3 spine surgeons discuss bundled payments — The key trend in spine reimbursement

Anuja Vaidya -  

Three spine surgeons discuss the key trends in spine reimbursement today.

Ask Spine Surgeons is a weekly series of questions posed to spine surgeons around the country about clinical, business and policy issues affecting spine care. We invite all spine surgeon and specialist responses.

Next week's question: What are key considerations for small/solo practices that wish to remain independent?


Please send responses to Anuja Vaidya at avaidya@beckershealthcare.com by Wednesday, Aug. 17, at 5 p.m. CST.


Question: What are the most important trends in spine reimbursement?


Jeffrey C. Wang, MD, Chief, Orthopedic Spine Service, Co-Director USC Spine Center, Keck Medical Center of USC, Los Angeles: The introduction of bundled payments will ultimately affect spine surgery and result in centers improving their efficiencies in order to survive. We have seen this with our total joint arthroplasty colleagues, and l believe it is a matter of time before they are prevalent for spine surgeries. In preparation, practices need to streamline their workflows and efficiencies to provide the most cost-effective and safe pathway for the patient to get from preoperative clearance all the way through the postoperative period. Studies show that cost-effective and streamlined pathways can be more efficient and result in fewer complications, which is necessary to work within the bundled payment model. Although the bundled payment model does not account for extreme cases, it does motivate centers to take a hard look at their practices to make things more efficient.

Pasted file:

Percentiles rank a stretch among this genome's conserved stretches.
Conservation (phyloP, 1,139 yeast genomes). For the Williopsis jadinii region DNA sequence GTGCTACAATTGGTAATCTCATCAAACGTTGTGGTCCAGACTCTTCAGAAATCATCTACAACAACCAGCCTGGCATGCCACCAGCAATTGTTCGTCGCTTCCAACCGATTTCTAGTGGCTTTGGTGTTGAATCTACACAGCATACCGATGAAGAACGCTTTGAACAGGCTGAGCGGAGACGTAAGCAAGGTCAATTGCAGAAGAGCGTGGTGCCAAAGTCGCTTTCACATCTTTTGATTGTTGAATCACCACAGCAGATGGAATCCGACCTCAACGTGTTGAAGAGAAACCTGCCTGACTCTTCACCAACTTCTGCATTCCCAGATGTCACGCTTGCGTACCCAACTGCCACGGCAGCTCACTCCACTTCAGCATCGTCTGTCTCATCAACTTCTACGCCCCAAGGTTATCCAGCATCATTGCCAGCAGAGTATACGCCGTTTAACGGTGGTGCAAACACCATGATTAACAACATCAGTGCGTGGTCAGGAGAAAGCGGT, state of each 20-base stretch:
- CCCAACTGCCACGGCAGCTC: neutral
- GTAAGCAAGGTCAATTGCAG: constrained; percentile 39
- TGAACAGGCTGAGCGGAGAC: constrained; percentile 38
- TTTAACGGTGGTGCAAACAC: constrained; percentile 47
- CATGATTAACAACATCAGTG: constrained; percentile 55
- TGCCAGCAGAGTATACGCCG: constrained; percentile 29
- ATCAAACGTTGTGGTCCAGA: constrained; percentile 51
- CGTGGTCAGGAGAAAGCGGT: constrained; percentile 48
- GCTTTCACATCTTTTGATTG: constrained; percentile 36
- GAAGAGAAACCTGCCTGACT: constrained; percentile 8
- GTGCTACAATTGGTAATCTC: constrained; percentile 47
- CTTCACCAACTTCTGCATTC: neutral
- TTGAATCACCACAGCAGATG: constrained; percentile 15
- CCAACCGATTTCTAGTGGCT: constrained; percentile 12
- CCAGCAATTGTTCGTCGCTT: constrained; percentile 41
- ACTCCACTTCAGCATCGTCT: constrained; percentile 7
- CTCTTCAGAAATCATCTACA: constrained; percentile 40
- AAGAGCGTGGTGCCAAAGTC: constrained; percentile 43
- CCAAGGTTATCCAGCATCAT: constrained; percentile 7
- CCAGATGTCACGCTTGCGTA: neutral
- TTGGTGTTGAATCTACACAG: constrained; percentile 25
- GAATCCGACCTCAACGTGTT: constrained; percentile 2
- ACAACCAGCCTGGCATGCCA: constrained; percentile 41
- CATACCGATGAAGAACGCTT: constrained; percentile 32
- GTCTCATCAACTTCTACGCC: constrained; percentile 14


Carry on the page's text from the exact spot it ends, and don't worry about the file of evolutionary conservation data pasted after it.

Brian R. Gantwerker, MD, The Craniospinal Center of Los Angeles: Two words — bundled payments. They are coming, and I think surgeons should align themselves with good quality surgery centers and share in that environment. I think working with hospitals can also be productive, provided the terms of disbursement are clear, and worked out well ahead of time.  There should be a functioning and defined grievance process in case a physician feels his portion may have been arbitrarily diminished.


Richard Kube, MD, Founder, CEO, Prairie Spine & Pain Institute, Peoria, Ill.: There are several different trends that are negative. There are increasing numbers of patients requiring surgeries that are being deemed experimental and hence, care is denied. This form of rationing is affecting overall case volumes, which do impact overall reimbursement. This important trend is likely to continue until it awakens a largely unaware public of the situation. These folks will either have to go without treatment or they will have to find a facility able to provide high value for the services. That leads to the next issue which is bundling of the surgical episode into one payment. CMS has already done that for joint replacements and spine is on the horizon. Look for rates to potentially drop again as this will create an end sum game for those heavily operating in the hospital setting. It provides for an opportunity however, for those in an ambulatory setting as they can provide value and may be able to capture larger market share.


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